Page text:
For example: how could I know if I like dating a hip-hop dancer unless I try it? Result: it was damn fun. And how would I react to someone wanting to introduce me to his family after two weeks? Outcome: negative. But you can’t truly know how you would react unless you have experienced something– and that’s what your 20’s are about. Experiencing anything and everything life has to offer, in order to better learn who you are as a person and what you want out of life. [Ok, or maybe just have fun.] It’s like a chem lab where you have several containers of the same sample, and add different materials to see how they react together.
Me + questionable sexuality guy = ambiguity confuses me
Me + guys exactly my age = thinking that my little sister would looove them
So I’ve learned a lot about myself over the past few months. I’ve experimented and experienced, and have ruled out certain traits that don’t mix well with moi. It’s not them, but it’s also not me– we just don’t work well together. I’d say it’s a fair conclusion. But the toughest realization to accept is when two people work well together, are a stable combination, but it still doesn’t do what you want [yes, I’m referring to the Genuine Article again; more tba]. There’s no fizzle, no spark, no eyebrow-singeing explosion of fireworks and hormones. I don’t want a stable, flat compound– I want CHEMISTRY. So, I must experiment on with my life.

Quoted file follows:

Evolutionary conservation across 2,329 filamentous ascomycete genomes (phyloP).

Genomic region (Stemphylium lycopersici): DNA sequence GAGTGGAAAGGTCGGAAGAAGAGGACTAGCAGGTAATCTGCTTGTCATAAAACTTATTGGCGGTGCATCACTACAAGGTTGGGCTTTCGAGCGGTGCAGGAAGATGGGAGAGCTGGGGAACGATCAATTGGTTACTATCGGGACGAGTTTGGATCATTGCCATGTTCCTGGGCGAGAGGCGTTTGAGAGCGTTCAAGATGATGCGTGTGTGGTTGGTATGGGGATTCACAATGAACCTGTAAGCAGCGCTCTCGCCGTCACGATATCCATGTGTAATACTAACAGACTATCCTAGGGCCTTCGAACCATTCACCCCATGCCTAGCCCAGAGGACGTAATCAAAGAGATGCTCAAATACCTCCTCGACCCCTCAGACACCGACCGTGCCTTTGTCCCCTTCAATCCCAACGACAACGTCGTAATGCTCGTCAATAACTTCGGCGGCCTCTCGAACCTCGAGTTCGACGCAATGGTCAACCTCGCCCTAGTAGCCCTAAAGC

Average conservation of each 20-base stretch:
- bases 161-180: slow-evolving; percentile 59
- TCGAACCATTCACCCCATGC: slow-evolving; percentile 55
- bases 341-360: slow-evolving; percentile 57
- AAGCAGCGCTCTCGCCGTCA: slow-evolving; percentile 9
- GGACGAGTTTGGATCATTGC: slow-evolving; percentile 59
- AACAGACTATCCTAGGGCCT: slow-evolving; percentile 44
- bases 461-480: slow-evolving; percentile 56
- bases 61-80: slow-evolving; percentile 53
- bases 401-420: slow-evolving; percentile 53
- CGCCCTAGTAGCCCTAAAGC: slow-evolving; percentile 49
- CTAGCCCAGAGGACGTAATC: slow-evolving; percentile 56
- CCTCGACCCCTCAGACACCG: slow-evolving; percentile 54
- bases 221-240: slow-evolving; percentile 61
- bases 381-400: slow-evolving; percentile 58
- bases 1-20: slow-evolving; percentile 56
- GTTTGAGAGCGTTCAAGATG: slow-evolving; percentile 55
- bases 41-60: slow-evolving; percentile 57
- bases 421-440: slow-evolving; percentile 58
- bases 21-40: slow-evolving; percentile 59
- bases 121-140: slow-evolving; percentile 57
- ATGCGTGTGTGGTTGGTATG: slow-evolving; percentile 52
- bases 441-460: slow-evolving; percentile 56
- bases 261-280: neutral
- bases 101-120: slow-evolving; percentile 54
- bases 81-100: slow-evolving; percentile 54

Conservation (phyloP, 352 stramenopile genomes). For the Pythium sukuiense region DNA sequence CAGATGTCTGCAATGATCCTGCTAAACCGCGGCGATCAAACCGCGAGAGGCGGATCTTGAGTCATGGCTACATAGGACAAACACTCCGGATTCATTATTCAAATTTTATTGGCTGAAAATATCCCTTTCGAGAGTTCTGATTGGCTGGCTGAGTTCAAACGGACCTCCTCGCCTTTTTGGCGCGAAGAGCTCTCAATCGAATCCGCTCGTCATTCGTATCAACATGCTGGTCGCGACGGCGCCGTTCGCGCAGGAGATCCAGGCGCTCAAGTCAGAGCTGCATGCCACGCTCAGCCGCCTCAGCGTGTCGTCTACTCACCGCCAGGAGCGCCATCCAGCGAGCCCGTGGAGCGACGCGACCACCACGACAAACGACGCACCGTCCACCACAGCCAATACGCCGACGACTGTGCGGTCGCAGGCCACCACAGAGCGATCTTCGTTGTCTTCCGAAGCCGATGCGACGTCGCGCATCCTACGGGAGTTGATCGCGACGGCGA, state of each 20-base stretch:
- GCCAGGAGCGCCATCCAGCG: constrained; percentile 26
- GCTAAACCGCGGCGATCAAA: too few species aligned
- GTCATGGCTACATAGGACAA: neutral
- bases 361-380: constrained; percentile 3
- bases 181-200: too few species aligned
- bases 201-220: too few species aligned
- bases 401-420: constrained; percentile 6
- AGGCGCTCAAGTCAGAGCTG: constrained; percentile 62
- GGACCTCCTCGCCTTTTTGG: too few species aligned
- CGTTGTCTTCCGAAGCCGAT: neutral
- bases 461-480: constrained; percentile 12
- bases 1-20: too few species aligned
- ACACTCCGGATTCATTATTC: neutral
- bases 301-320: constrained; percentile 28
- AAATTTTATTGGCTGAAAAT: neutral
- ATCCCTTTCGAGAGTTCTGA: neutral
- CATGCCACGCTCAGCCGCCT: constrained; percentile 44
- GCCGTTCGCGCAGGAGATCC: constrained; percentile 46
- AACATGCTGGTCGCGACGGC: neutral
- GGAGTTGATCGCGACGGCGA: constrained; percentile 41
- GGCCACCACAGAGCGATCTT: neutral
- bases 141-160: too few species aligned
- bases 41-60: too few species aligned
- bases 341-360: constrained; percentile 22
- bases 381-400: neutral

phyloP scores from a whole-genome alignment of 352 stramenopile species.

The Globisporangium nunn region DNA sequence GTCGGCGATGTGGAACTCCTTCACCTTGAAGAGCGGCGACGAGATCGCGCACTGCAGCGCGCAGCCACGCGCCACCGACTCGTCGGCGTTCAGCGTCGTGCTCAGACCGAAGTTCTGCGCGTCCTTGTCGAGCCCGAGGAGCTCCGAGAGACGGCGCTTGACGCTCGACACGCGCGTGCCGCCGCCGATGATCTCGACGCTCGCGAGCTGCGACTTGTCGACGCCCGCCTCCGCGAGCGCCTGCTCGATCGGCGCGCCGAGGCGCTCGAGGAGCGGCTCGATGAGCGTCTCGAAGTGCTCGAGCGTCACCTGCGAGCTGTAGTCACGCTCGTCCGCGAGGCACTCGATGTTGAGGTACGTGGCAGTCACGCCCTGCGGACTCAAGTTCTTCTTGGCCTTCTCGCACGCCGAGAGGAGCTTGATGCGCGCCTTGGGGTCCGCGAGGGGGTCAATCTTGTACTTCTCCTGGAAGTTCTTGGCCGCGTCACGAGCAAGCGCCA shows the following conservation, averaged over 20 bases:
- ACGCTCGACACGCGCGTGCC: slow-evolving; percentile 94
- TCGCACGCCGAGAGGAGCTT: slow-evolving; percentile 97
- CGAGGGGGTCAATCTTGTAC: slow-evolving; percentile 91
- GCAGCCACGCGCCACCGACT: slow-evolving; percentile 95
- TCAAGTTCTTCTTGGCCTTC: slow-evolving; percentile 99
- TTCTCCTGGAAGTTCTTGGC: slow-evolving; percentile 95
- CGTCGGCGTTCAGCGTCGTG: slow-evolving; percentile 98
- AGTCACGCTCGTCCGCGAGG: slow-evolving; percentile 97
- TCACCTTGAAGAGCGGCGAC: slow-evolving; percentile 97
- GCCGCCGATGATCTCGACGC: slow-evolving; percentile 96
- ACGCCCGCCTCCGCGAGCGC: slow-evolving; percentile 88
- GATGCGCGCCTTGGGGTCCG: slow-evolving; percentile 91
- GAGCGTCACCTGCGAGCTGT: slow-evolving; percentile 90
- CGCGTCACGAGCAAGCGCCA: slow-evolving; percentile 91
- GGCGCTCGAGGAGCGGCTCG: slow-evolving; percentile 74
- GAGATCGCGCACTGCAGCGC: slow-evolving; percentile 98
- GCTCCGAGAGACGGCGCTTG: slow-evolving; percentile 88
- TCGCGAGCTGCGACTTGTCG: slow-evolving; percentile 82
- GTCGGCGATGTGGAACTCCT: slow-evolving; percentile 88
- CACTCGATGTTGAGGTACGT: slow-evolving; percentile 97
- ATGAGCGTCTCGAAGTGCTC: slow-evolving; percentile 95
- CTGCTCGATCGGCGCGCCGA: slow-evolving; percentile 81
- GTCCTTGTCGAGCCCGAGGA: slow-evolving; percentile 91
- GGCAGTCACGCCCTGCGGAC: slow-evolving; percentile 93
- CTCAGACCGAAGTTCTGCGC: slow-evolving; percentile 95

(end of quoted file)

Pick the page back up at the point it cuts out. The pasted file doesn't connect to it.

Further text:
I blame my fiendish experimental inclinations on the Muppets Lab. Beaker always WAS my second-favorite [after Miss Piggy, of course].
“DC is like dating in Grand Central Station– everyone is coming and going and moving too fast to really see,” he tells us between sips of beer and over the music and noise of Marvin’s.